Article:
What Does Renesas’ Intersil Deal Mean for the Evolution of MCUs?

September 16, 2016 by Majeed Ahmad

Microcontrollers meet analog and power management ICs for creating powerful automotive SoCs.

Microcontrollers meet analog and power management ICs for creating powerful automotive SoCs.

Renesas buying Intersil for $3.2 billion is the latest reminder of how the new growth markets like automotive, industrial, and the Internet of Things (IoT) are driving new industry alignments in a highly competitive chip market.

In other words, it's not about mere consolidation for reaping the benefits of lower operating costs.

Renesas, a leading MCU supplier, is aligning with analog and mixed-signal chip firm, Intersil, that is known for strengths in power management and precision analog in markets such as automotive, industrial, and infrastructure. Renesas CEO Bunsei Kure, while announcing the deal, has outlined his vision for integrating Renesas MCUs with Intersil power management ICs for automotive, industrial, and IoT products.


Analog and power are vital ingredients in automotive chip recipe. Image courtesy of Renesas.

The Demand for More Powerful MCUs

Take the case of automotive, the market that Renesas has been focusing for the past couple of years; Renesas draws nearly half of its revenues from this market and its customers include Ford, Nissan, and Toyota. Automakers used to sprinkle in tiny microcontrollers for control functions related to power steering, dashboard displays, etc.

However, now the drive behind undertakings such as electric and hybrid vehicles and autonomous cars is irreversible—and that is putting a lot of pressure on humble MCUs. That, in turn, is leading to their evolution toward more powerful system-on-chips (SoCs) that can perform battery management in electric and hybrid vehicles and operate sensors and cameras in autonomous cars.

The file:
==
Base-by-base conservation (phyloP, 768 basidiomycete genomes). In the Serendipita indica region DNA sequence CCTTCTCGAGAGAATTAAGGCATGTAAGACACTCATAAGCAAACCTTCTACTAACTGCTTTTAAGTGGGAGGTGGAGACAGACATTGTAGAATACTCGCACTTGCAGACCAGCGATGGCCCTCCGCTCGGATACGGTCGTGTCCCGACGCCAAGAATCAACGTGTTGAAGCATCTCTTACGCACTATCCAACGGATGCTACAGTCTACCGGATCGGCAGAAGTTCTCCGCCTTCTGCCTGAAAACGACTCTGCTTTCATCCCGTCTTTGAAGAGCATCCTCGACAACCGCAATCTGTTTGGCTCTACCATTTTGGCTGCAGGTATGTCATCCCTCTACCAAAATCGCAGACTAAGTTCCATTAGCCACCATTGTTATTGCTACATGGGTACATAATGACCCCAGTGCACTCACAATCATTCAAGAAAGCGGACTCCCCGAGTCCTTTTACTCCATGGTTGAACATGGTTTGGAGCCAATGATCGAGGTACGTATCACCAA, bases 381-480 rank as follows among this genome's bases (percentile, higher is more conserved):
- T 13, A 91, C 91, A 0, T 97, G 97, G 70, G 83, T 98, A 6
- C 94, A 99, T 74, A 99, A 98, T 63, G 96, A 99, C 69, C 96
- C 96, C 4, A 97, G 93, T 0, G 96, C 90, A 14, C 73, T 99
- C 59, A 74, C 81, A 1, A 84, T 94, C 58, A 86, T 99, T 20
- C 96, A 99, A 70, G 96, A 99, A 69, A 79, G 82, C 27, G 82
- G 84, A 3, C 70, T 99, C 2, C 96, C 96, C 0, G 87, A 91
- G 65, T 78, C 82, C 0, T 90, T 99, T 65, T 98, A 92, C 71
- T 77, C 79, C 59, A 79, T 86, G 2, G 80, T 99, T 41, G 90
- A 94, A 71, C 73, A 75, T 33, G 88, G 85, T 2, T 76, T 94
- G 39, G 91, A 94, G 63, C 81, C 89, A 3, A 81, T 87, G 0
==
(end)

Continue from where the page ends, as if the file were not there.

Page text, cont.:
Take, for instance, the chip that controls a car's windshield wipers. There is also need for a separate chip to control the power supply of the windshield wipers. So utilizing a single chip instead of two creates a highly integrated solution for embedded systems design.

Renesas' Automotive Gambit

It's worth noting that Renesas was the world's largest automotive chipmaker when the 'connected car' gold rush started a few years ago. But then Infineon grabbed International Rectifier and NXP acquired Freescale, and Renesas fell to lower automotive chip industry rankings.

Renesas, created through the merger of chip divisions of three Japanese conglomerates—Hitachi, Mitsubishi and NEC—has been striving to transform itself into a more nimble player over the recent years. Apart from a major restructuring effort and a renewed focus on automotive and industrial markets, Renesas has been beefing up strengths in analog and power portfolios and pairing them with its microcontrollers.


Intersil's power management ICs are a major consideration in the Renesas deal. Image courtesy of Intersil.

Intersil, which offers analog components like amplifiers, data converters, voltage regulators, and interface and timing chips, also boasts strength in automotive and industrial markets. So the acquisition of Milpitas, California–based Intersil will allow Renesas to buy its way into the analog and power devices.

Renesas CEO Kure is calling the acquisition a once-in-a-lifetime opportunity. Besides automotive and industrial, a diverse array of IoT devices is creating new market opportunities for MCU players with analog and mixed-signal expertise.

Microcontrollers perform the control tasks while analog parts on SoCs handle sensor data and display interfaces and manage power consumption for MCUs. That also sums up the evolution of MCUs in the IoT age.